Monday, August 27, 2012


Pack lunches with a healthier punch

The school year is still in its infancy, but if your child eats cold lunch, peanut butter and jelly might already be getting old.

But there are ways to make lunches that pack tastier and healthier punches.

It all starts with getting your children involved. Give them healthy options and let hem play a role in making the lunch. If they make decisions and help make the lunch, they are more likely to eat it.

Here are some ideas for some creative, healthy and tasty lunches:

•  Whole grain breads, wraps and pitas instead of plain old white bread
•  Low fat yogurt or boost the protein with Greek yogurt such as Chobani Kids.
•  Cold past salad
•  Protein, protein, protein. Kids love peanut butter, which you can pair with 100% fruit spread, sliced bananas or apples in a wrap. Tuna salad with light mayo and egg salad on while grain are other ideas
•  Tire of peanut butter, consider alternatives such as almond butter, honey peanut butter or soynut butter. 
•  Hummus (bean dip), cheese and hard boiled eggs
•  Sliced apples with peanut butter or almond butter
•  Fresh fruit or fruit salad with low fat vanilla yogurt as a dip
•  String cheese
•  Whole grain snack crackers or pretzels
•  Dried fruits such as raisins, cranberries or apple slices
•  Nuts such as almonds, walnuts and cashews
•  Baby carrots, sliced bell peppers and snap peas with low-fat dressing for dip.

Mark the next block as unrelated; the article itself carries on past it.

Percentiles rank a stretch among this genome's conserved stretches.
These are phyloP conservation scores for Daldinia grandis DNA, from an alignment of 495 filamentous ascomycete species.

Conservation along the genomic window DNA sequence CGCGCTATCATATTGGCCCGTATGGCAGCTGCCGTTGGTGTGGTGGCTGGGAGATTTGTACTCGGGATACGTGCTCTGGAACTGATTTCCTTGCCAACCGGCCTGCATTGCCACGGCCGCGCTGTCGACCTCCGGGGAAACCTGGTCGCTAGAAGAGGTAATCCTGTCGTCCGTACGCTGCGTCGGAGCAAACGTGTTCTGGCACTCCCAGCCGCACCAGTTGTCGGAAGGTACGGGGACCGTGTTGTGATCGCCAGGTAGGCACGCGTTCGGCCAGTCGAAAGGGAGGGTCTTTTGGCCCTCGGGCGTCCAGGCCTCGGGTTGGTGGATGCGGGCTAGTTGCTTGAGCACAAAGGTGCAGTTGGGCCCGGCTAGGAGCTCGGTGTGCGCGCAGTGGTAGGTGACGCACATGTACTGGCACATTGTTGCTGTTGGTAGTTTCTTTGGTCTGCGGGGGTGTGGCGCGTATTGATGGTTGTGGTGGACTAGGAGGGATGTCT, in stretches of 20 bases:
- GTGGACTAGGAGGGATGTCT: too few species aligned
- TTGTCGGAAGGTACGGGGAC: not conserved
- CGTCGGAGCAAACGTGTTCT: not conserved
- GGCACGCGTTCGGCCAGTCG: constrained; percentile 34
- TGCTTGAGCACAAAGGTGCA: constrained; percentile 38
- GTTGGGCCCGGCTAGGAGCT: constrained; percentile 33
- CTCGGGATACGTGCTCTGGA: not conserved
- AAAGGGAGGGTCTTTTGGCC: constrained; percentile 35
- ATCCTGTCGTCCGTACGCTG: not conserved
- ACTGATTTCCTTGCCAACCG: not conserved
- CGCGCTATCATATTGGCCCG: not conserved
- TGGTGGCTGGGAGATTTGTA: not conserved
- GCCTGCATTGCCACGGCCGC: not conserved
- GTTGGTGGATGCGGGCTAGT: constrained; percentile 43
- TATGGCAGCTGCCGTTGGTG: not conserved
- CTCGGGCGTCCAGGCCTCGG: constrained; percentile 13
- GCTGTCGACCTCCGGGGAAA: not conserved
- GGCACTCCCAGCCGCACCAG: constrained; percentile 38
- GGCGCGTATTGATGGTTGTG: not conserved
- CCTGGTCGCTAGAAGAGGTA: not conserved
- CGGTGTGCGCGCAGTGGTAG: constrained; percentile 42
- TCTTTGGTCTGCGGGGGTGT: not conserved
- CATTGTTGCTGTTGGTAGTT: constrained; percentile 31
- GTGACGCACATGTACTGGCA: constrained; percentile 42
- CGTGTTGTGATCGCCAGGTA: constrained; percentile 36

•  Edamame (soy bean in the pod)
•  Avoid the pre-packaged lunches and create your own using a divided plastic dish or Bento style lunch box.

Although picky eaters can be a challenge, you would be surprised at what they will eat if you try enough times. Just because they don’t eat it the first time doesn’t mean they never will.

And, don’t rule out leftovers. Break out the old thermos and give your child a hot lunch from home — soup, chili, stir fry and pasta are all good options.  

Keep in mind when packing to keep cold foods cold and hot foods hot to avoid food borne illnesses related to spoilage.  Make use of containers that offer the freezer ice packs and thermos type containers to keep the soups from cooking down.

Wendy Kane is a registered dietitian and clinical educator at the The William W. Backus Hospital Diabetes Center. This column should not replace advice or instruction from your personal physician. If you want to comment on this column or others, visit the Healthy Living blog at or e-mail Ms. Kane or any of the Healthy Living columnists at

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